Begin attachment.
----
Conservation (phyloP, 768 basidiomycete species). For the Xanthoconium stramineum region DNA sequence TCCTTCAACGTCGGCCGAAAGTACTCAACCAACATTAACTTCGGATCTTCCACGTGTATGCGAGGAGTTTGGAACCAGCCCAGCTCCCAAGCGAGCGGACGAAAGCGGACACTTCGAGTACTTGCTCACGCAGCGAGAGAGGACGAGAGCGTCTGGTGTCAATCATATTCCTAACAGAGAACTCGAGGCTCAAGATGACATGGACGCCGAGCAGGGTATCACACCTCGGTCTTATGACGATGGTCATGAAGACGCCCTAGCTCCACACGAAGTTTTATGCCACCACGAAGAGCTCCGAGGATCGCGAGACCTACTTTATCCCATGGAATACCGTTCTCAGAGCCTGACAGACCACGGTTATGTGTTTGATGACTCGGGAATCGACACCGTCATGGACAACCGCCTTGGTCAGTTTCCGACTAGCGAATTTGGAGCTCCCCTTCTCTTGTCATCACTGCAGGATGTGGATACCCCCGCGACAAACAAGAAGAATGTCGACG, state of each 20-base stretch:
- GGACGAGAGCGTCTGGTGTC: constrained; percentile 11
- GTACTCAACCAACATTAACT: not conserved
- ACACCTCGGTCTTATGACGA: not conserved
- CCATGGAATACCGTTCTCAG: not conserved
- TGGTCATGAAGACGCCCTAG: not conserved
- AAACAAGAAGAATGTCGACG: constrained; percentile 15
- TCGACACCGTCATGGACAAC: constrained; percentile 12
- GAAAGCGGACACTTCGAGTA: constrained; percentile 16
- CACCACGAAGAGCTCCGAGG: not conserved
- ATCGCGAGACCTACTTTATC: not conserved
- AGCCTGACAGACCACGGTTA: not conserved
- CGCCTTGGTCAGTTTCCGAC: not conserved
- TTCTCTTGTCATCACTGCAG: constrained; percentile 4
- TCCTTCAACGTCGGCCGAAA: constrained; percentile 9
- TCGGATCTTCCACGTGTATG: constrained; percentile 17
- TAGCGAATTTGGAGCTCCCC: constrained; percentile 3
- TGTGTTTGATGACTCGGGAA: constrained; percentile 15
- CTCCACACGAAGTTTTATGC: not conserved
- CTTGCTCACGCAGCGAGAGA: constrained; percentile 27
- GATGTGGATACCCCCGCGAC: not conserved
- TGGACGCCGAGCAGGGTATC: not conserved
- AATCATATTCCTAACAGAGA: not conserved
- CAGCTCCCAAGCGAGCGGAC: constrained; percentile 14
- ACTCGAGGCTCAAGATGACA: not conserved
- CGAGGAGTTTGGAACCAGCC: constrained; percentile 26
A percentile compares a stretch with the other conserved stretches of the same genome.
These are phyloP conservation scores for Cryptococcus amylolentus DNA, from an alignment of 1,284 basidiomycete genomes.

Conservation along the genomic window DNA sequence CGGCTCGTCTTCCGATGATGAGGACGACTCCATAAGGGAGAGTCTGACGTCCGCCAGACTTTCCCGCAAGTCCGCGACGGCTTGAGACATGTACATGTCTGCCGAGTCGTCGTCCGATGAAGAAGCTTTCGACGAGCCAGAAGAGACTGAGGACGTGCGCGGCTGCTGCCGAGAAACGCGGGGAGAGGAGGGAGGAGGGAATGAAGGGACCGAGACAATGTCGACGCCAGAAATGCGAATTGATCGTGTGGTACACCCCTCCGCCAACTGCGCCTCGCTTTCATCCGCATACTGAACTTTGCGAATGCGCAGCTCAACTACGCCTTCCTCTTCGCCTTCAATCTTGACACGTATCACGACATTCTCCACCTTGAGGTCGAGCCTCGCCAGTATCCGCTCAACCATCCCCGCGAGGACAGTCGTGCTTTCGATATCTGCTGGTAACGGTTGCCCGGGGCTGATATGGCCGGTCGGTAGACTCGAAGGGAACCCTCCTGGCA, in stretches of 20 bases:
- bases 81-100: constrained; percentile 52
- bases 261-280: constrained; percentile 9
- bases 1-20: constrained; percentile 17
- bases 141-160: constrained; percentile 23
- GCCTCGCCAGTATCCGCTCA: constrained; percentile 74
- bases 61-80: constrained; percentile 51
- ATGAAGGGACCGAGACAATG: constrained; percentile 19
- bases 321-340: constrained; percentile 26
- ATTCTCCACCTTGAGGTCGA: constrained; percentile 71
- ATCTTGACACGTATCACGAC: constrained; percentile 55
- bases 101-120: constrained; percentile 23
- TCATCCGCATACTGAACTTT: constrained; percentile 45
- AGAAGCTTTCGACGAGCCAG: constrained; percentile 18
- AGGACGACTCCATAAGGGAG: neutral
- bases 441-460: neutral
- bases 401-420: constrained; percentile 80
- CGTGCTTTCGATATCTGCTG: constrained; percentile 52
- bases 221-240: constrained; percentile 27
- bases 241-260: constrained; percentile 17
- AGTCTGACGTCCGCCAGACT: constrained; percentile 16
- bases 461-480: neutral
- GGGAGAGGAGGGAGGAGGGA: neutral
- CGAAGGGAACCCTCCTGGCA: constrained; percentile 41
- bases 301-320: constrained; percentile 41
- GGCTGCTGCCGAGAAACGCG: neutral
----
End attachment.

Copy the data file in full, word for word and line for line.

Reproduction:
Conservation (phyloP, 768 basidiomycete species). For the Xanthoconium stramineum region DNA sequence TCCTTCAACGTCGGCCGAAAGTACTCAACCAACATTAACTTCGGATCTTCCACGTGTATGCGAGGAGTTTGGAACCAGCCCAGCTCCCAAGCGAGCGGACGAAAGCGGACACTTCGAGTACTTGCTCACGCAGCGAGAGAGGACGAGAGCGTCTGGTGTCAATCATATTCCTAACAGAGAACTCGAGGCTCAAGATGACATGGACGCCGAGCAGGGTATCACACCTCGGTCTTATGACGATGGTCATGAAGACGCCCTAGCTCCACACGAAGTTTTATGCCACCACGAAGAGCTCCGAGGATCGCGAGACCTACTTTATCCCATGGAATACCGTTCTCAGAGCCTGACAGACCACGGTTATGTGTTTGATGACTCGGGAATCGACACCGTCATGGACAACCGCCTTGGTCAGTTTCCGACTAGCGAATTTGGAGCTCCCCTTCTCTTGTCATCACTGCAGGATGTGGATACCCCCGCGACAAACAAGAAGAATGTCGACG, state of each 20-base stretch:
- GGACGAGAGCGTCTGGTGTC: constrained; percentile 11
- GTACTCAACCAACATTAACT: not conserved
- ACACCTCGGTCTTATGACGA: not conserved
- CCATGGAATACCGTTCTCAG: not conserved
- TGGTCATGAAGACGCCCTAG: not conserved
- AAACAAGAAGAATGTCGACG: constrained; percentile 15
- TCGACACCGTCATGGACAAC: constrained; percentile 12
- GAAAGCGGACACTTCGAGTA: constrained; percentile 16
- CACCACGAAGAGCTCCGAGG: not conserved
- ATCGCGAGACCTACTTTATC: not conserved
- AGCCTGACAGACCACGGTTA: not conserved
- CGCCTTGGTCAGTTTCCGAC: not conserved
- TTCTCTTGTCATCACTGCAG: constrained; percentile 4
- TCCTTCAACGTCGGCCGAAA: constrained; percentile 9
- TCGGATCTTCCACGTGTATG: constrained; percentile 17
- TAGCGAATTTGGAGCTCCCC: constrained; percentile 3
- TGTGTTTGATGACTCGGGAA: constrained; percentile 15
- CTCCACACGAAGTTTTATGC: not conserved
- CTTGCTCACGCAGCGAGAGA: constrained; percentile 27
- GATGTGGATACCCCCGCGAC: not conserved
- TGGACGCCGAGCAGGGTATC: not conserved
- AATCATATTCCTAACAGAGA: not conserved
- CAGCTCCCAAGCGAGCGGAC: constrained; percentile 14
- ACTCGAGGCTCAAGATGACA: not conserved
- CGAGGAGTTTGGAACCAGCC: constrained; percentile 26
A percentile compares a stretch with the other conserved stretches of the same genome.
These are phyloP conservation scores for Cryptococcus amylolentus DNA, from an alignment of 1,284 basidiomycete genomes.

Conservation along the genomic window DNA sequence CGGCTCGTCTTCCGATGATGAGGACGACTCCATAAGGGAGAGTCTGACGTCCGCCAGACTTTCCCGCAAGTCCGCGACGGCTTGAGACATGTACATGTCTGCCGAGTCGTCGTCCGATGAAGAAGCTTTCGACGAGCCAGAAGAGACTGAGGACGTGCGCGGCTGCTGCCGAGAAACGCGGGGAGAGGAGGGAGGAGGGAATGAAGGGACCGAGACAATGTCGACGCCAGAAATGCGAATTGATCGTGTGGTACACCCCTCCGCCAACTGCGCCTCGCTTTCATCCGCATACTGAACTTTGCGAATGCGCAGCTCAACTACGCCTTCCTCTTCGCCTTCAATCTTGACACGTATCACGACATTCTCCACCTTGAGGTCGAGCCTCGCCAGTATCCGCTCAACCATCCCCGCGAGGACAGTCGTGCTTTCGATATCTGCTGGTAACGGTTGCCCGGGGCTGATATGGCCGGTCGGTAGACTCGAAGGGAACCCTCCTGGCA, in stretches of 20 bases:
- bases 81-100: constrained; percentile 52
- bases 261-280: constrained; percentile 9
- bases 1-20: constrained; percentile 17
- bases 141-160: constrained; percentile 23
- GCCTCGCCAGTATCCGCTCA: constrained; percentile 74
- bases 61-80: constrained; percentile 51
- ATGAAGGGACCGAGACAATG: constrained; percentile 19
- bases 321-340: constrained; percentile 26
- ATTCTCCACCTTGAGGTCGA: constrained; percentile 71
- ATCTTGACACGTATCACGAC: constrained; percentile 55
- bases 101-120: constrained; percentile 23
- TCATCCGCATACTGAACTTT: constrained; percentile 45
- AGAAGCTTTCGACGAGCCAG: constrained; percentile 18
- AGGACGACTCCATAAGGGAG: neutral
- bases 441-460: neutral
- bases 401-420: constrained; percentile 80
- CGTGCTTTCGATATCTGCTG: constrained; percentile 52
- bases 221-240: constrained; percentile 27
- bases 241-260: constrained; percentile 17
- AGTCTGACGTCCGCCAGACT: constrained; percentile 16
- bases 461-480: neutral
- GGGAGAGGAGGGAGGAGGGA: neutral
- CGAAGGGAACCCTCCTGGCA: constrained; percentile 41
- bases 301-320: constrained; percentile 41
- GGCTGCTGCCGAGAAACGCG: neutral